Then there’s the aforementioned Kadri with 36 points, and Joonas Donskoi with 30 points. Further down the list are players like Gabriel Landeskog with 28 points in 42 games, and Calvert who has tallied 25 points in 50 games. This is a long way of saying that a player like Kreider would be a welcome addition to a team looking to make a serious run at the Stanley Cup.
The goaltending situation is also interesting given Grubauer’s injury, and if the team gets a better sense of how long he could be out, at that point they can make a move. Alexandar Georgiev would be the best fit for financial and depth reasons, but again, they may not be in a position where they have to make a move.
Overall, with $29,741,674 in projected deadline cap space, the Avalanche have some flexibility.
Then there’s the Columbus Blue Jackets, a team who is currently holding onto a playoff spot by a thread. Injuries have really taken a toll on them, but the goaltending of Elvis Merzlikins has helped keep them afloat.
They very well could try and make the playoffs with the squad they have, and attempt to make moves that put them in a better position to contend next season, which is a real possibility given that they have only RFAs to deal with this summer. But with that said, I wouldn’t count them out completely as a team who would show interest in Kreider for this year and the future. If they decide to make some moves, Columbus has $25,317,390 in deadline cap space.
A little bit above I included a tweet that indicated the Bruins had interest in adding Coleman — who went to a team they may have to face this postseason. After falling short in the Cup Final last year, I’d imagine they’ll show interest in adding Boxford, Mass native Chris Kreider into the fold. This could be the last run the Bruins make with this current group of players, as Torey Krug and Zdeno Chara are both free agents. After this season it wouldn’t be surprising if the Bruins try and make some changes to support their aging core, and adding Kreider to this team in an attempt to win a Cup would make a lot of sense.
There’s a good chance the team could try and trade David Backes — who was assigned to the AHL, but will not be playing the rest of the season — or buy him out in the summer to create some cap space.
Patrice Bergeron is 34 and has two years left on his deal, 33 year old David Krejci has one year left, and 2020-21 is the last year that soon-to-be 33-year-old Tuukka Rask is under contract. It feels like the Bruins have been in the situation before in recent years, but their farm system doesn’t exactly have many players on the way that can help them — and that makes a Kreider trade challenging as well. The team would also need to free up some cap space, with a projected deadline cap number of just $3,121,667. They can’t afford to keep moving future assets, and they may not have future assets that would interest the Rangers enough for Kreider. Plus, if they were to include this year’s first-round pick, it would likely to be a very late one. Jake DeBrusk is 23 and an RFA this summer, but a team like Boston probably prefers to add to their current roster as opposed to subtracting.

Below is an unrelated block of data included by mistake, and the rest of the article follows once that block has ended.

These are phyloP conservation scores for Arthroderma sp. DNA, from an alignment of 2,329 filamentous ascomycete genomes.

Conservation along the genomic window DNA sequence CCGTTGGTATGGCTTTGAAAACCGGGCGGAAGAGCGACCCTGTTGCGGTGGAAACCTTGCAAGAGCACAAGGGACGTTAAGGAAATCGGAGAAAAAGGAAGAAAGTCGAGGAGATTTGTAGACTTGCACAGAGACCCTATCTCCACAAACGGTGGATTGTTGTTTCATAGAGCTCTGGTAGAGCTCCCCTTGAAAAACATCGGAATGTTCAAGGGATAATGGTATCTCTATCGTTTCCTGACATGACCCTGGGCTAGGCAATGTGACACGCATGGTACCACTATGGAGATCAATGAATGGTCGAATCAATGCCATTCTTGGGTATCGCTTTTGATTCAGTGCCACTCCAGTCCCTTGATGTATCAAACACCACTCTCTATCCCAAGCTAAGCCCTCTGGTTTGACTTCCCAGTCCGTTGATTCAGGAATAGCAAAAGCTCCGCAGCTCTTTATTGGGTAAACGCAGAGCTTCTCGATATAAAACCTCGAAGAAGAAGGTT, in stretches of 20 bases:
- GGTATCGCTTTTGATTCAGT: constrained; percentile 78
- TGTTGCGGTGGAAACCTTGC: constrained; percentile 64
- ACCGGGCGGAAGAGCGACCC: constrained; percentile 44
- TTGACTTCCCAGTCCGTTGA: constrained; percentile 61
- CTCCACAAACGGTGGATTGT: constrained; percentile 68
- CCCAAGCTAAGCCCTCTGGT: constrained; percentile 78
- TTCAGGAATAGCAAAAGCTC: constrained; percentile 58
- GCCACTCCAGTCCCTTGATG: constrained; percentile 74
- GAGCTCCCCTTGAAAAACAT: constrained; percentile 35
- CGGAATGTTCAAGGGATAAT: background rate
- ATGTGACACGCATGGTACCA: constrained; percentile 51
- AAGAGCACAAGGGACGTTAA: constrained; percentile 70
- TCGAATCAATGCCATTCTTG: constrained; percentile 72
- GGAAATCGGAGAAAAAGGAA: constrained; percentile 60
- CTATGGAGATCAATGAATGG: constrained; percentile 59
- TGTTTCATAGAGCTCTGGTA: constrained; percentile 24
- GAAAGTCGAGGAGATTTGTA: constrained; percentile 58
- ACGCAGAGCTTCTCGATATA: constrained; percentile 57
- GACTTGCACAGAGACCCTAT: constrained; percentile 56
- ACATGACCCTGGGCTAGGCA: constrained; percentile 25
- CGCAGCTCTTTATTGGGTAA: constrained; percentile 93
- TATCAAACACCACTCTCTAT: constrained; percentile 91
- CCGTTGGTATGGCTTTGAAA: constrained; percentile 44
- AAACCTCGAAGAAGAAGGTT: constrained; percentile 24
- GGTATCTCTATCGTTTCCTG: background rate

Lastly there’s the St. Louis Blues, a team that is 2-6-2 in their last 10, sitting with 74 points in the first spot of the Central Division with Dallas (74 points), Colorado (73 points) closing in on the top spot. The defending Stanley Cup champions have avoided a hangover this season, and they’ve done it without Vladimir Tarasenko for the majority of the season. Having just won a championship, there’s no reason to sell off major future pieces just to be able to win a second one, especially when the majority of the roster is set to return next season.
Captain Alex Pietrangelo is their most important UFA, and he’s due a sizable raise from his current rate of $6.5 million. Then there’s also defender Vince Dunn who is an RFA, but outside of that there aren’t many major pieces. Kreider would be a pure rental, but much like the Blue Jackets, I could see the Blues being a team who take solace in the fact that they can tweak things in the summer. They just won a championship, and I think they wouldn’t get blow back from the fans if they stayed the course. If they do decide to add, they have $5,695,000 in projected deadline cap space.
There are bound to be other teams who could be in play, but the above are the most pressing/likely in my opinion.
While Kreider is the top prize, there could be some competition that draws interest from other teams taking them out of the Kreider derby.
Potential players of interest include but are not limited to —